A Brief History of Premier League Relegation


Once members of the Premier League, Oldham Athletic now ply their trade in League One. (Credit: Diego Sideburns – Flickr Creative Commons)

Earlier, I profiled the teams currently battling it out at the bottom of the table trying to avoid Premier League relegation. I hinted at what an awful slog it would be to face the drop and I thought I’d dig a bit deeper and show just how difficult it is to climb back up.

First, a little bit of Premier League relegation history; since the 1995-96 season, the bottom three teams have been relegated to the second division (now referred to as the Championship). That was the first season that the Premier League had 20 clubs, as prior to that, upon its founding for the 1992-93 season, 22 clubs had competed. Following the 1994-95 season, in order to move to 20 clubs, four were relegated to, and just two promoted from the Championship.

So, with that little nugget of information, you can add up that in the history of the Premier League, there have been 22 seasons before the current one, with 67 relegation spots over that time (three per season plus a fourth in 1994-95). That’s a lot of churn and turnover for a league, which is what keeps it so competitive and compelling at both ends of the table. Title fights are great to watch (though this season looks pretty much in the bag for Chelsea), but Premier League relegation has so much more at stake for the health of the club, its fans, and its future.

That’s a lot of churn for a league, which is what makes it so compelling.

It’s interesting to note that it’s not the same teams necessarily coming and going every year. Those 67 relegation spots have been occupied by 37 clubs. Some of these clubs are historical footnotes, such as current League One (third division) clubs Swindon Town and Oldham Athletic that were both relegated from the Premier League in 1993-94.

On the other side are 24 clubs that have been relegated and eventually returned to the Premier League. 20 of those 24 have later gone on to be relegated again, sometimes more than twice. When you’re describing an entire division’s worth of clubs that not only have been to the Premier League, but have been relegated, AND RETURNED, you’re showing that league mobility is possible (though underscoring how many other clubs have similar ambitions).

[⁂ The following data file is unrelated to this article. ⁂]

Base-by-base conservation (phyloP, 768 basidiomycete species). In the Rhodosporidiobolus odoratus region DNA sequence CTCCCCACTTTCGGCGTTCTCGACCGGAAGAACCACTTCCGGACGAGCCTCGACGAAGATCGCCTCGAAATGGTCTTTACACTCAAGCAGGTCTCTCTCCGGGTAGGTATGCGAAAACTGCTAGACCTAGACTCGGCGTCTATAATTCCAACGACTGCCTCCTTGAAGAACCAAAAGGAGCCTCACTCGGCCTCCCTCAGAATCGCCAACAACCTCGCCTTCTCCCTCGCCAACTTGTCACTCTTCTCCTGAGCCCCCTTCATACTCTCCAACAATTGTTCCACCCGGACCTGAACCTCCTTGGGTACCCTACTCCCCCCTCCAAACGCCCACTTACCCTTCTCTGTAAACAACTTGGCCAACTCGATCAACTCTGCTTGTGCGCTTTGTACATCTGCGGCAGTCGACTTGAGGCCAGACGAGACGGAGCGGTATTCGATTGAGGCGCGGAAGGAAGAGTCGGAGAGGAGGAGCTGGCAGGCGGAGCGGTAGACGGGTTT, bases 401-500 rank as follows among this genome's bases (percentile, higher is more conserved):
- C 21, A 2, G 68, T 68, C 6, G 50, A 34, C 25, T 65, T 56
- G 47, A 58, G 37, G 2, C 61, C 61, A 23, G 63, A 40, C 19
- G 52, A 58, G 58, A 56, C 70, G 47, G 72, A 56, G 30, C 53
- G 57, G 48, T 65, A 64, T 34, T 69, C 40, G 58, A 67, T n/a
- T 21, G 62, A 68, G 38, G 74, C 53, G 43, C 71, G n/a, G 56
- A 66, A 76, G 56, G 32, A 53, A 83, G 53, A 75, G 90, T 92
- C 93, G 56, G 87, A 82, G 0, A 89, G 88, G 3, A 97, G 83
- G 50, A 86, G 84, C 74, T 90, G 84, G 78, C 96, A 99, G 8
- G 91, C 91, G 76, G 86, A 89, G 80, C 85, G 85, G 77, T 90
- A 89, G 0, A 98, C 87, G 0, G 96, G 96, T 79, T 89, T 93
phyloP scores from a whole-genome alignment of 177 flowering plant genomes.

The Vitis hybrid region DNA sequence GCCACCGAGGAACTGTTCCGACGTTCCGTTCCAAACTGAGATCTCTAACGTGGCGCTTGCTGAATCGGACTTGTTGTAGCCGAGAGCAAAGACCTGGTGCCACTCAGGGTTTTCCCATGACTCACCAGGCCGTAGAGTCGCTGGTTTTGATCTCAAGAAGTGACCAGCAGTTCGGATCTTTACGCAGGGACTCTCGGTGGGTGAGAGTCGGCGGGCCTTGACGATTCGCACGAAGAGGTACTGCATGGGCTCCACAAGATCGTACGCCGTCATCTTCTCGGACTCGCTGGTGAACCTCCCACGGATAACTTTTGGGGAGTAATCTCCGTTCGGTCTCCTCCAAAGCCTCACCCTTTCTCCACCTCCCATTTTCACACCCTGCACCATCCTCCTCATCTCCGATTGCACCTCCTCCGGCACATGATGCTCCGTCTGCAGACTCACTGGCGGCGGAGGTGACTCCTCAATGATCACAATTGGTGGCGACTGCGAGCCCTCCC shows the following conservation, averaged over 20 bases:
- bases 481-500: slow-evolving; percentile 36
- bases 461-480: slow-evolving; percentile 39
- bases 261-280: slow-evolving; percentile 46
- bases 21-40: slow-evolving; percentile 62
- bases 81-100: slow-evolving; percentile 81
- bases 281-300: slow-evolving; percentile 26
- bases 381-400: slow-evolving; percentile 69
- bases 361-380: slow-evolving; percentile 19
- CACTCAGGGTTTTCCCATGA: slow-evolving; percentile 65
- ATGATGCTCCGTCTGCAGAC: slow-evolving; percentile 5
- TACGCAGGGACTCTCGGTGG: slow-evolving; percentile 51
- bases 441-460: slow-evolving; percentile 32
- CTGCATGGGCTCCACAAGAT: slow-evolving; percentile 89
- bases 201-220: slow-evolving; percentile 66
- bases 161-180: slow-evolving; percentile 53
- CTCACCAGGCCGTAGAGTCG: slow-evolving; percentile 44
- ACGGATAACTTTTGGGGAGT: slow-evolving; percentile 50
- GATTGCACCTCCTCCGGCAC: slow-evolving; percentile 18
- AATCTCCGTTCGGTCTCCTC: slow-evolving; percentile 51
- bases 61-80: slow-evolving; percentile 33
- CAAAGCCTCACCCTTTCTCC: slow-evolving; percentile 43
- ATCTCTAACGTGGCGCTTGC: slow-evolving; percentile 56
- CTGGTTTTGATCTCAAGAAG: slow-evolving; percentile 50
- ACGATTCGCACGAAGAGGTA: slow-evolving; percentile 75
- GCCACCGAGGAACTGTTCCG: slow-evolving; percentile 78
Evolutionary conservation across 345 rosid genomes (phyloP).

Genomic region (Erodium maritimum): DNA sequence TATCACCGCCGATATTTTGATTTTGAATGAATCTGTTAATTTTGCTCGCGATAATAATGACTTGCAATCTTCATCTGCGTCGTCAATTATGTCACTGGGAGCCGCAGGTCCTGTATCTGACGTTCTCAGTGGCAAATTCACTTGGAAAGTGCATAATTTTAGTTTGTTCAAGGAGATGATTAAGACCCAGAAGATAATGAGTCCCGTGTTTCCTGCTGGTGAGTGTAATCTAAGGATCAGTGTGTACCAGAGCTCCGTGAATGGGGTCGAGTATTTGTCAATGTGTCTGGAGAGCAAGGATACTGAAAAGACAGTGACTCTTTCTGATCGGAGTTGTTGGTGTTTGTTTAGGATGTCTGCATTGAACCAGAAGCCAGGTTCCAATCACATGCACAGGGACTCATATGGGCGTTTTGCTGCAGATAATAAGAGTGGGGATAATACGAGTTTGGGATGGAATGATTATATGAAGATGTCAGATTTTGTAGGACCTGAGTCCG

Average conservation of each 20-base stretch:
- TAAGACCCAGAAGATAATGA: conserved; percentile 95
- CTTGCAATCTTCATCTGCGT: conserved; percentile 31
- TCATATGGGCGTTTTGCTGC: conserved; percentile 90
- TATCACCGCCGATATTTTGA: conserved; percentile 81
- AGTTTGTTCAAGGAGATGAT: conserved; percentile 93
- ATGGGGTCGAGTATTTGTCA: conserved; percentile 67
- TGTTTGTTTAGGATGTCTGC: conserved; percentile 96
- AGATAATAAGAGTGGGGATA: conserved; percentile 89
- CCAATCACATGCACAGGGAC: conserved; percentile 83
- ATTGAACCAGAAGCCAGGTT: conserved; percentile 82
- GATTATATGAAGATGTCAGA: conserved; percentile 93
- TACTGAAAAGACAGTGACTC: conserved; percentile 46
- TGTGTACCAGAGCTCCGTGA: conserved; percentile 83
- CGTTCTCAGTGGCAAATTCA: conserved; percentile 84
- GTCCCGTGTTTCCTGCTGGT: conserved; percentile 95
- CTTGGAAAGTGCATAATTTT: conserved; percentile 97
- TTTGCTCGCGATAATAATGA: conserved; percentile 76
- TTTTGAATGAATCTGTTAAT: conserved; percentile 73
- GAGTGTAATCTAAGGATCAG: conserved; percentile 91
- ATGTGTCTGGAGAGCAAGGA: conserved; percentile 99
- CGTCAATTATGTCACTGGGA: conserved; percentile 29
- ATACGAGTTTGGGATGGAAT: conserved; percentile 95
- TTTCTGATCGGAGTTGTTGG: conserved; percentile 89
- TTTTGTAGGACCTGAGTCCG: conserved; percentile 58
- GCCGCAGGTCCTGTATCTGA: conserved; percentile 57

Examples of these so-called yo-yo clubs include Birmingham City, Bolton Wanderers, Middlesbrough, Norwich City, Nottingham Forest, Sunderland, and West Bromwich Albion (all relegated three times). Crystal Palace have actually been relegated four times, and it’s not looking good for Leicester City, who might also be dropped for the fourth time if their current standings hold.

Crystal Palace are the only club to have been relegated four times from the Premier League, while Leicester City look on track to match that record this season. (Credit: docteur es sport – Flickr Creative Commons)

Out of those 24 previously relegated clubs that have returned to the Premier League, 11 are currently in the top flight. But 8 of those 11 are in the bottom half of the table. Taking a quick look down at the Championship top six (the top two are automatically promoted, while the third through sixth placed teams have a play-off), five of those clubs are previously relegated sides from the Premier League. Trying to stay up is a challenge, and returning even more so.

The numbers don’t lie, knowing that as a club you’re battling with other clubs that have been there and done that before. These are brutal campaigns and it’s hard to imagine many clubs being able to sustain themselves over the longterm without taking the next step up (becoming a Premier League regular, like Southampton) or down (becoming a Championship mid table club like Charlton Athletic).

When it comes to success, only two relegated teams have ever won the Premier League title: Blackburn Rovers (who won it once, before they were relegated twice), and Manchester City (who won it twice, after being relegated twice). It’s easy to bet on City winning another title before being relegated again.

It’s easy to bet on City winning another title before being relegated again.

Strangely, only two clubs have ever been promoted to the Premier League and not been relegated (so far), and by playing very different styles, that is Stoke City and Swansea City.

Finally, looking back at that first Premier League season in 1992-93, since then there are only seven clubs who have never been relegated, including Arsenal, Chelsea, Everton, Liverpool, Manchester United, and Tottenham Hotspur. The seventh? Aston Villa, currently battling to avoid that drop.

So, uh, let’s try not to get relegated, okay?

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